Governing Authoritarian Law: Law as Security



What is the Singapore model of governance when it comes to law? In this chapter, I focus on a persistent strand of Singapore governance practices and discourses on law: the state’s insistence that ‘the people’ imperil the state. Understanding ‘the people’ both as individuals and as collectives, I argue that the Singapore model is to contain and govern the scope and rights-bearing meanings of law, by subordinating law to techniques, ideologies, and practices of an alternative category and logic: security. Through Singapore-specific articulations, law becomes a cipher for security, and, as a national-legal project, security privileges state perspectives and policies. In the course of the national-legal project of security, ‘the people’—their narratives, beliefs, and identities—become subsumed to governance oriented to strengthening the state.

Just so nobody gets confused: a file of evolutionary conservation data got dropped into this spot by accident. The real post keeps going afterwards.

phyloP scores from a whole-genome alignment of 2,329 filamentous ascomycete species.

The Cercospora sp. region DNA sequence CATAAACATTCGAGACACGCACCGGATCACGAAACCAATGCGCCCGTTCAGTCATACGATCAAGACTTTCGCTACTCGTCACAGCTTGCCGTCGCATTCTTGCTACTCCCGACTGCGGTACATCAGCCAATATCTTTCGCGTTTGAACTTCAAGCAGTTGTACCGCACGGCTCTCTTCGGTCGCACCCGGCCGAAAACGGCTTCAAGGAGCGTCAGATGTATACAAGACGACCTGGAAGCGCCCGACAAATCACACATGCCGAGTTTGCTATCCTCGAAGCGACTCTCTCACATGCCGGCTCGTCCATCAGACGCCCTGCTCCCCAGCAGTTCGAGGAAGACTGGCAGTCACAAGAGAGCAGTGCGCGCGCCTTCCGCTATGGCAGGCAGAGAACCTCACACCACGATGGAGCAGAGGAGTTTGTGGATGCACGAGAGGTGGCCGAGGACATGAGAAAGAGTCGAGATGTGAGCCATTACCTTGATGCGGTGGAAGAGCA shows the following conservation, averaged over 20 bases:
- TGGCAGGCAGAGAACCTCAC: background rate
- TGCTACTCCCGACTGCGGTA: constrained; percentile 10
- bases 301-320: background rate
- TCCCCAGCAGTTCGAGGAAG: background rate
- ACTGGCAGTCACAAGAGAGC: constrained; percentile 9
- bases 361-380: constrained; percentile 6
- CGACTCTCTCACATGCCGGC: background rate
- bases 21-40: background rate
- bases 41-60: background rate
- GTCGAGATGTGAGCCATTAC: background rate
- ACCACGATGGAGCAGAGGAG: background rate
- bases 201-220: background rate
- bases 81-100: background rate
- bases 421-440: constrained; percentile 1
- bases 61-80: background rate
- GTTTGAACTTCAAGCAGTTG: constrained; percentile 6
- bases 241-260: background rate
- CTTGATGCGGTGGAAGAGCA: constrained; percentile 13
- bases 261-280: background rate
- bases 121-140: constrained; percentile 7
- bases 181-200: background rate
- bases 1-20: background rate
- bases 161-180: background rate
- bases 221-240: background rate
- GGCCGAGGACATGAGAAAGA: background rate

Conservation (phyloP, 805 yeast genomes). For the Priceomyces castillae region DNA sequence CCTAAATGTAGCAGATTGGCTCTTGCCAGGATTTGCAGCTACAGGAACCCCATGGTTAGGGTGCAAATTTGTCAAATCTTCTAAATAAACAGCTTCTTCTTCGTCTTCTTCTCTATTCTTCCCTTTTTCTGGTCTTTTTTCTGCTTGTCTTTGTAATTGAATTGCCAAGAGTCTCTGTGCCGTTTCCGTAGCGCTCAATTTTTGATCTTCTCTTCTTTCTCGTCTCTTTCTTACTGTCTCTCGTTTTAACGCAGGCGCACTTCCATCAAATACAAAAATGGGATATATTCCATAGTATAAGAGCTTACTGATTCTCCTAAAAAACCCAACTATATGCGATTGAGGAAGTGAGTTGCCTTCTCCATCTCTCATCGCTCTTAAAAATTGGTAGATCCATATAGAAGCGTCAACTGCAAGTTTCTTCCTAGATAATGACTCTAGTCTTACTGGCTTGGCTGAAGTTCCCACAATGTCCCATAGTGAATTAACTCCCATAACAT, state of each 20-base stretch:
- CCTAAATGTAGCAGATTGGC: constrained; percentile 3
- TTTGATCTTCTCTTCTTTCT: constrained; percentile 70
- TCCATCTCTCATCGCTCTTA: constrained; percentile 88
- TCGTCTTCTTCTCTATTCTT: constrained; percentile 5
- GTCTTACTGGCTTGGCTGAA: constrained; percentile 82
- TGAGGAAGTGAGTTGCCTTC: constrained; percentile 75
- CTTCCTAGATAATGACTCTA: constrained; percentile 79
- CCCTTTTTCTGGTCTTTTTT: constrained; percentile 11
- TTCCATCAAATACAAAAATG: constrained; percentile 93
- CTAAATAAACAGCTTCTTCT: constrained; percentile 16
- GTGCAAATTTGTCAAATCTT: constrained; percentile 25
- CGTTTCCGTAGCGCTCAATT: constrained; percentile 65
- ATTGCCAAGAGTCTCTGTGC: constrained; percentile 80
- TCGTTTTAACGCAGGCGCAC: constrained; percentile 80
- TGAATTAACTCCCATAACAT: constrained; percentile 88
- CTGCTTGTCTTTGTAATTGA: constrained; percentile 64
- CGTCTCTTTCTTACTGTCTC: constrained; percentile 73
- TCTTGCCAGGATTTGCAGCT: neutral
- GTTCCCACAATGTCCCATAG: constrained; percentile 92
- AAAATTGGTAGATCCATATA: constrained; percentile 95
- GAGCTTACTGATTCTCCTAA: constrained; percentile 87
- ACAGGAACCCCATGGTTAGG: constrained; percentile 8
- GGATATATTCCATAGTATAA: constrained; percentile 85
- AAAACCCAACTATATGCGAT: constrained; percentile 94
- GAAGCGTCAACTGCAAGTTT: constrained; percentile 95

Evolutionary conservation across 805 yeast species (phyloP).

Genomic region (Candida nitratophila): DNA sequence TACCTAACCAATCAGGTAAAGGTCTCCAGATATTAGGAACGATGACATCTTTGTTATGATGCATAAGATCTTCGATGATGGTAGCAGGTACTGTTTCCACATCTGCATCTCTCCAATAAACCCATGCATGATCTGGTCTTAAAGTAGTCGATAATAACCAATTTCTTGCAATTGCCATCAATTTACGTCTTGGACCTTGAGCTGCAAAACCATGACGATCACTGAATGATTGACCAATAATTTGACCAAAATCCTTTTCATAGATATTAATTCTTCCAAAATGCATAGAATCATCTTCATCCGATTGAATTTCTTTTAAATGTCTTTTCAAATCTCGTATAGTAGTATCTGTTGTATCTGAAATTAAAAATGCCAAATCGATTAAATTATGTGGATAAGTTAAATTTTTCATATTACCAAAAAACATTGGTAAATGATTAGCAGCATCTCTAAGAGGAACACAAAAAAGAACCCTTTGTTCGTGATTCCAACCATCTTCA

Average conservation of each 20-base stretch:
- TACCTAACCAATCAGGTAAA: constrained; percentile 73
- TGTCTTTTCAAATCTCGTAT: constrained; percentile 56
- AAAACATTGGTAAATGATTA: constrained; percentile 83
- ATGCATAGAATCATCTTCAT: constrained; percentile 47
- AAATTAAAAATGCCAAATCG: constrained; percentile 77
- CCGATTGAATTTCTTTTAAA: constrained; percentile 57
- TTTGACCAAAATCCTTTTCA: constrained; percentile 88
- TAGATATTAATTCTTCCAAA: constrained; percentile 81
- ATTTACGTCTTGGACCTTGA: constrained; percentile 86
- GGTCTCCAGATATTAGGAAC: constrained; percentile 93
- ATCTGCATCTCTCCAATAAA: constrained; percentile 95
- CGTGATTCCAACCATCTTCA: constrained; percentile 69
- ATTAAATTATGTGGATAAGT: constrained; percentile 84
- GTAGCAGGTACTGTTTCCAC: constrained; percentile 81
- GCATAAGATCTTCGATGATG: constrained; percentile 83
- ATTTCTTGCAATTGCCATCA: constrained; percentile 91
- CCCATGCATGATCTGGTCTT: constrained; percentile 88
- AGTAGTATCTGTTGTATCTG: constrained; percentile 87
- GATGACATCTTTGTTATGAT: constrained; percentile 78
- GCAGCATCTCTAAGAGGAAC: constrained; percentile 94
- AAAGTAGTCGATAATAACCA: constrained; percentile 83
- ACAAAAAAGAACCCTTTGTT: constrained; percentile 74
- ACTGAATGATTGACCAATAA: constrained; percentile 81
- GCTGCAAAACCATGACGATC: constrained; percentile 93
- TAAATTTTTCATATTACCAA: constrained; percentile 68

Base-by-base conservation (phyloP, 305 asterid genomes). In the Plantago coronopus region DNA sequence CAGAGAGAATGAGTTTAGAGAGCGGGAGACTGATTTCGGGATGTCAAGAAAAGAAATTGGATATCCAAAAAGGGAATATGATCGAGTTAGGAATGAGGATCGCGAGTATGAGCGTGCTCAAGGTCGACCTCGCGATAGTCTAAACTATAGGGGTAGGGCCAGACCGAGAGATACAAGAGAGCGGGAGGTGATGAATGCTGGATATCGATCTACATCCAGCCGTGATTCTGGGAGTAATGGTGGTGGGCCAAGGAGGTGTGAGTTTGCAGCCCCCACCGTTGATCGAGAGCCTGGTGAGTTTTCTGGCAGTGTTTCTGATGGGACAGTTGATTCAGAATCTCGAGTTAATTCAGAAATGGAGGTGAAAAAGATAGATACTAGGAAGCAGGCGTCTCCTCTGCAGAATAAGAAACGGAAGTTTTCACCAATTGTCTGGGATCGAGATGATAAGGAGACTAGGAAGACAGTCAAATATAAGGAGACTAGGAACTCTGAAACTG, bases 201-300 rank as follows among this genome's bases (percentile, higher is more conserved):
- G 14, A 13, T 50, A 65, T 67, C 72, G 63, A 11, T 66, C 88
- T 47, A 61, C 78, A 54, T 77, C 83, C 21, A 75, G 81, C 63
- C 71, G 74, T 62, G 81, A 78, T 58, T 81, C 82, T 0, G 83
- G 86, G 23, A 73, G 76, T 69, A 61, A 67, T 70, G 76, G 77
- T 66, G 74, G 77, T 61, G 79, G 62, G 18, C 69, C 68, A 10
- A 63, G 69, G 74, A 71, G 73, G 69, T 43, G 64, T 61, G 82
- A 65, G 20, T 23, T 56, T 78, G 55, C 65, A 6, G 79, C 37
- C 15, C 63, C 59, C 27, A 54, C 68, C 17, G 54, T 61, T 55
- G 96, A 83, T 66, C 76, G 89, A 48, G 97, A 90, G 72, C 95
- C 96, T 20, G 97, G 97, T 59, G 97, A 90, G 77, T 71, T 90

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Copyright information

© The Author(s) 2019

Authors and Affiliations

  1. 1.American Bar FoundationChicagoUSA

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